The Weekly Briefing - September 21st, 2020

The Weekly Briefing – September 21st, 2020

In This Week’s Brief:

  • Apartment Occupancy Rates Largely Holding Steady Despite Some Young Adults Moving Home
  • Pandemic Likely Reinforcing Preexisting Disparities in Housing Insecurity
  • Retail Sales Continue to Mark Steady Gains
  • Reporting Errors and Scammers Inflated California’s Unemployment Claim Figures

Apartment Occupancy Rates Largely Holding Steady Despite Some Young Adults Moving Home

Multifamily occupancy rates continue to demonstrate resilience as absorption has largely kept pace with deliveries despite difficulties surrounding in-person unit tours amidst a pandemic. RealPage reports that the nationwide occupancy rate inched upward last month to 95.7% and now stands only 60 basis points below figures from August 2019 when occupancy rates neared all-time highs. RealPage also notes that apartment demand in August surpassed year-prior figures in most non-gateway metros. The steady occupancy figure comes despite indications that some young adults, an important source of multifamily demand in recent years, have moved in with family members in recent months. Pew Research Center analysis indicates that 52% of 18- to 29-year-olds now live with their parents, a five percentage-point increase since February. Our analysis of Current Population Survey IPUMS data shows that part-time students have been the most likely segment of young adults to move home, but this trend could unwind fairly quickly once colleges and universities resume regular in-person instruction. In contrast, many non-students, a group that includes both employed and unemployed workers, who have moved home are likely to stay there until they see improved opportunities in the labor market.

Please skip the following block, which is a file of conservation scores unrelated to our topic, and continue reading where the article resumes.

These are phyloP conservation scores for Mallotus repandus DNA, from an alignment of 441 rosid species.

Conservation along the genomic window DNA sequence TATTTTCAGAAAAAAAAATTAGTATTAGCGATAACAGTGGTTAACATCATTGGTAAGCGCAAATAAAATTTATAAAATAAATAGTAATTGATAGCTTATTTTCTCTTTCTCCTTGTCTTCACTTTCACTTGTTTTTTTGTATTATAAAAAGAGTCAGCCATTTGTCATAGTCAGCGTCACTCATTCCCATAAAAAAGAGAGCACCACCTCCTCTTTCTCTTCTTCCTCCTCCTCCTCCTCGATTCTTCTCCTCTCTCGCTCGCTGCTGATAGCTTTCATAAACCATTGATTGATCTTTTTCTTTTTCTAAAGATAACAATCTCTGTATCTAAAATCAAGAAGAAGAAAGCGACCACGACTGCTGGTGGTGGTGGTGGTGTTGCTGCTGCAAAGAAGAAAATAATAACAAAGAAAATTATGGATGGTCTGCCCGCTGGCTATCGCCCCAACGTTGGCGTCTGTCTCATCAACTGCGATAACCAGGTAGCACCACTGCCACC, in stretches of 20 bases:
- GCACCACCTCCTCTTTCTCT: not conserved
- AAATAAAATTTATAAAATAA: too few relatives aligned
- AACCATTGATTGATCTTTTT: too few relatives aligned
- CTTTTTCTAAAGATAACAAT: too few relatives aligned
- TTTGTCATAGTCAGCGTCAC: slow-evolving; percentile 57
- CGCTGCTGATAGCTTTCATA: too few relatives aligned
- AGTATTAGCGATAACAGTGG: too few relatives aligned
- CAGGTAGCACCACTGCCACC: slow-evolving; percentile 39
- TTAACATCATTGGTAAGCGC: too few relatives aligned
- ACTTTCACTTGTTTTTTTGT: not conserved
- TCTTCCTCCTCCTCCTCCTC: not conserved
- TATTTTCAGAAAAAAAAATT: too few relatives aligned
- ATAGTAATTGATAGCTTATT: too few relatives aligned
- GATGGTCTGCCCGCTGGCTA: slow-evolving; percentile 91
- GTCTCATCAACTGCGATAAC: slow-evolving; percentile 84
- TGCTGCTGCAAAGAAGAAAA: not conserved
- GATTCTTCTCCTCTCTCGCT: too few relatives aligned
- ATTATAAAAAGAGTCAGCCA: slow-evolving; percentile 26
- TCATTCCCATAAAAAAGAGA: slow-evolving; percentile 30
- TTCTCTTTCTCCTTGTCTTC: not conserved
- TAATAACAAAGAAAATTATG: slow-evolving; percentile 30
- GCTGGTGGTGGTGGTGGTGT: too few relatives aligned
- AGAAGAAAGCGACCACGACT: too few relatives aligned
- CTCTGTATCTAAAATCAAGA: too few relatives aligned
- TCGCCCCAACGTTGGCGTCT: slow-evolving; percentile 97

Percentage Point Increase in Young Adults (18-29) Living at Home Relative to August 2019

Pandemic Likely Reinforcing Preexisting Disparities in Housing Insecurity

The pandemic’s uneven impact across economic sectors is likely contributing to housing insecurity among traditionally disadvantaged groups. An estimated 16.6 million adults nationwide have fallen behind on their housing payments, according to the most recent Household Pulse Survey, which covers a broad cross section of U.S. adults. Approximately 8.2 million renters have fallen behind, and overall renters are 2.3 times more likely than homeowners to be behind on their housing payments. Job losses and hour reductions, which have taken a heavier toll on low-wage industries, appear to be key contributing factors for households facing increased housing insecurity. Adults living in households that have lost employment income since mid-March account for nearly three-quarters of those not current on their housing payments. Consequently, many disadvantaged groups now find themselves at greater risk of housing insecurity. Both lower-income households and minorities are more than twice as likely to owe back payments on their housing. Adults with less education and households with children are also more likely to have fallen behind.